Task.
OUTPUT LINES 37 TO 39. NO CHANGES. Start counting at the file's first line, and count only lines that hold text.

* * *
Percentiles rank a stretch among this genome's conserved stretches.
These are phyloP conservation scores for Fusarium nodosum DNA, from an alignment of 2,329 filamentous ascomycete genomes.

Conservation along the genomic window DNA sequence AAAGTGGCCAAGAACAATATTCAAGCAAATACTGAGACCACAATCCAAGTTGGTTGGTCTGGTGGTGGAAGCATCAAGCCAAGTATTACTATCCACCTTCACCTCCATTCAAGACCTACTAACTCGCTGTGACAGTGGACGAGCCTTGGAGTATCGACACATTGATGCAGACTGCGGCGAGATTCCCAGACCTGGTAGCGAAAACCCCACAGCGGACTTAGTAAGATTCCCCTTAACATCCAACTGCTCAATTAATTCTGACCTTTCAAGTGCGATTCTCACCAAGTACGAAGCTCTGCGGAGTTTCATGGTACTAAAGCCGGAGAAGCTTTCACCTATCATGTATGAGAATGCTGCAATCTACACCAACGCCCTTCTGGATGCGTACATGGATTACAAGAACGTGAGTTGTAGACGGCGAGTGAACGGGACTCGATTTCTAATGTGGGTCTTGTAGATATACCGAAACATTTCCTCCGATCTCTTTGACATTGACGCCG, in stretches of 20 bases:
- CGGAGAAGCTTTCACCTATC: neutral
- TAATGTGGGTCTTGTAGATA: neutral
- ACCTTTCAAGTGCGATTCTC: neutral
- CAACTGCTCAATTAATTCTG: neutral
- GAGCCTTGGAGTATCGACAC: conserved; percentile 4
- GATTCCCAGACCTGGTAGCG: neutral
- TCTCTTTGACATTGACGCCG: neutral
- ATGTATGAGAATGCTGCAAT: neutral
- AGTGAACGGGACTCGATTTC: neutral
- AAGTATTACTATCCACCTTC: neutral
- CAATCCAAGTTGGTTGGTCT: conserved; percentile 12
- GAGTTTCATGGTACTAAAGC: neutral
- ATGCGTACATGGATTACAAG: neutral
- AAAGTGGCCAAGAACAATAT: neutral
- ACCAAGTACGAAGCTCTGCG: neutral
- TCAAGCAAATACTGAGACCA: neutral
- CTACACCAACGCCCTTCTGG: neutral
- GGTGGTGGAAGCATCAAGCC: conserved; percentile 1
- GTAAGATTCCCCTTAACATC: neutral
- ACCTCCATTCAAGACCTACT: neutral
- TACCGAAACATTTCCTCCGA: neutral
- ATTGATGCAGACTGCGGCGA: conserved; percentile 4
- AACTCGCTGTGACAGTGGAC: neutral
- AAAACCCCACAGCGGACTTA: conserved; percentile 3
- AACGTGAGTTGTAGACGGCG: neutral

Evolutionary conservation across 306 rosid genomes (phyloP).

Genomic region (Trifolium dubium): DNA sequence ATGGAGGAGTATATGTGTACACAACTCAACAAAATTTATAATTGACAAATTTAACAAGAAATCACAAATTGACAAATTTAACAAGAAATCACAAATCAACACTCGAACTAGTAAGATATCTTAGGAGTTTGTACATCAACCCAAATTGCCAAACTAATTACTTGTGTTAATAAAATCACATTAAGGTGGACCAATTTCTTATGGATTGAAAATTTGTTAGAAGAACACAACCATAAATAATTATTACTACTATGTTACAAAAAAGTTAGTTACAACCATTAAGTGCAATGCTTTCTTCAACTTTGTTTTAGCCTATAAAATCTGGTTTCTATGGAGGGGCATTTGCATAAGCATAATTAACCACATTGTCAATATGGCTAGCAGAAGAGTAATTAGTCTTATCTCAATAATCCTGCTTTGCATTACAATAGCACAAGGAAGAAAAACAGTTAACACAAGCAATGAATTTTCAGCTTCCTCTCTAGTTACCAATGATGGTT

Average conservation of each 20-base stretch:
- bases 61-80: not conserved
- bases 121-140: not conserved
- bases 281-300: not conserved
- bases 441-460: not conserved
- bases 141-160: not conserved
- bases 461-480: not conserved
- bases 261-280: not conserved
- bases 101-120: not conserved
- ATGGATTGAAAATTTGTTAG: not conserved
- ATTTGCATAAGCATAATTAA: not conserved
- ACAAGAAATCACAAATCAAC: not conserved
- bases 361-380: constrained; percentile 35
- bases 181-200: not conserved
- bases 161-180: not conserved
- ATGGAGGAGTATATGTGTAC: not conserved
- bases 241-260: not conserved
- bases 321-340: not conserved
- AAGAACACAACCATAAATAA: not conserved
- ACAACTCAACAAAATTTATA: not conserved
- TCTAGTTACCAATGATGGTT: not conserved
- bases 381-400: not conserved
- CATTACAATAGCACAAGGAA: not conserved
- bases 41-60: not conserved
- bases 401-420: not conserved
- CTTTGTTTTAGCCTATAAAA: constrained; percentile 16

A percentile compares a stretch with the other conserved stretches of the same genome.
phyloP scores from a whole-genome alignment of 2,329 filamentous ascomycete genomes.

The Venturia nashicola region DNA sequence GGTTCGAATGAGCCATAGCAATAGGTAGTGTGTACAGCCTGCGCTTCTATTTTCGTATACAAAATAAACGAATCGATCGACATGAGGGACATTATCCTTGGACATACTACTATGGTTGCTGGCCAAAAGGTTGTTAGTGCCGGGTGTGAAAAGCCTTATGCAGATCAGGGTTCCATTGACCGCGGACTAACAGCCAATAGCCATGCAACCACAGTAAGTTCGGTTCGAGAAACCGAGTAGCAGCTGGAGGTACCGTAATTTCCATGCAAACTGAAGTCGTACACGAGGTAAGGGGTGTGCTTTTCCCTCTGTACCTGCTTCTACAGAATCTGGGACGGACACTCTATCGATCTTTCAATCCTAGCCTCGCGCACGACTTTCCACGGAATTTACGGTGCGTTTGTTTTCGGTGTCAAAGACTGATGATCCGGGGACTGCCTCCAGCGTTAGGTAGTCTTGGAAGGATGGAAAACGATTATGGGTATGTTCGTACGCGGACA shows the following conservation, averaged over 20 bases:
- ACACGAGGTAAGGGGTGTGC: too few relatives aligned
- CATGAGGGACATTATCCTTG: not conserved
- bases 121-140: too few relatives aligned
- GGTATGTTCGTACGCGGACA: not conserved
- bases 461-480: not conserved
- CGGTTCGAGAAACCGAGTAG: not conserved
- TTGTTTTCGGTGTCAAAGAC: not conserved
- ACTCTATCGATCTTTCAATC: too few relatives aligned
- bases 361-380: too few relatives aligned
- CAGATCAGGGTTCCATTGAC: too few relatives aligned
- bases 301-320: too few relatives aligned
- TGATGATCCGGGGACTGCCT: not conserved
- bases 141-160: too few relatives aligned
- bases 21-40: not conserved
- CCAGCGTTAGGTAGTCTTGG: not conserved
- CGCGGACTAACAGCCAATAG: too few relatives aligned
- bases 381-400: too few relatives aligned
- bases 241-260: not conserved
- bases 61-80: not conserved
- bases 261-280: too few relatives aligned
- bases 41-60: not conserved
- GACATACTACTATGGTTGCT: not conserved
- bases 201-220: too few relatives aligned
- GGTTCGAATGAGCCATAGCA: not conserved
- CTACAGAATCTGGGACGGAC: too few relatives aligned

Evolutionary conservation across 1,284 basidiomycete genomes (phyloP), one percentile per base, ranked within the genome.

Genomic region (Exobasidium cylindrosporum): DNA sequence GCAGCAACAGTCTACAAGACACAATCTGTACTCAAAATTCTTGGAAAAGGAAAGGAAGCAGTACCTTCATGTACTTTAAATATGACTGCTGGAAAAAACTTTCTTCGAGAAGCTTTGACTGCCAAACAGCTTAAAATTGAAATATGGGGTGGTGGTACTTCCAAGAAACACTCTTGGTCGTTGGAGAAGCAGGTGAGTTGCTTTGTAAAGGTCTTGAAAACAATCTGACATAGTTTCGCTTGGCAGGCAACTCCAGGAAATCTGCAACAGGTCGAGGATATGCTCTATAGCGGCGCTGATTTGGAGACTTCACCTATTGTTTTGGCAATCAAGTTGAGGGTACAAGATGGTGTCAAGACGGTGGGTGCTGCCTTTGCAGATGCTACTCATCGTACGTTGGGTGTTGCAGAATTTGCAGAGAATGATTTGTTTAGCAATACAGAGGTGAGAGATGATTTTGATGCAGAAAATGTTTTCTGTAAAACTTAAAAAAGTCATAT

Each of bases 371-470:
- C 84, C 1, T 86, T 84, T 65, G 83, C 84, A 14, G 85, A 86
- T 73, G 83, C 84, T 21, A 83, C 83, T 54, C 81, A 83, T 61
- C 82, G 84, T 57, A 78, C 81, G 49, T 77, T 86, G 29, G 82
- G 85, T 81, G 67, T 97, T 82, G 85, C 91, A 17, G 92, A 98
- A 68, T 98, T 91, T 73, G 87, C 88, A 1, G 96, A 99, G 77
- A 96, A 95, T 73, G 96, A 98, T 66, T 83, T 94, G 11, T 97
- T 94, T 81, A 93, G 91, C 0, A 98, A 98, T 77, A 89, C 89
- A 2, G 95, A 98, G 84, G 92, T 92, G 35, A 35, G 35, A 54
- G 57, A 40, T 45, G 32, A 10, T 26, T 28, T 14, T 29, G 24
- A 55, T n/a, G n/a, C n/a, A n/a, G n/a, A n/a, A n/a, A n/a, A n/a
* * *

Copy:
- bases 461-480: not conserved
- bases 261-280: not conserved
- bases 101-120: not conserved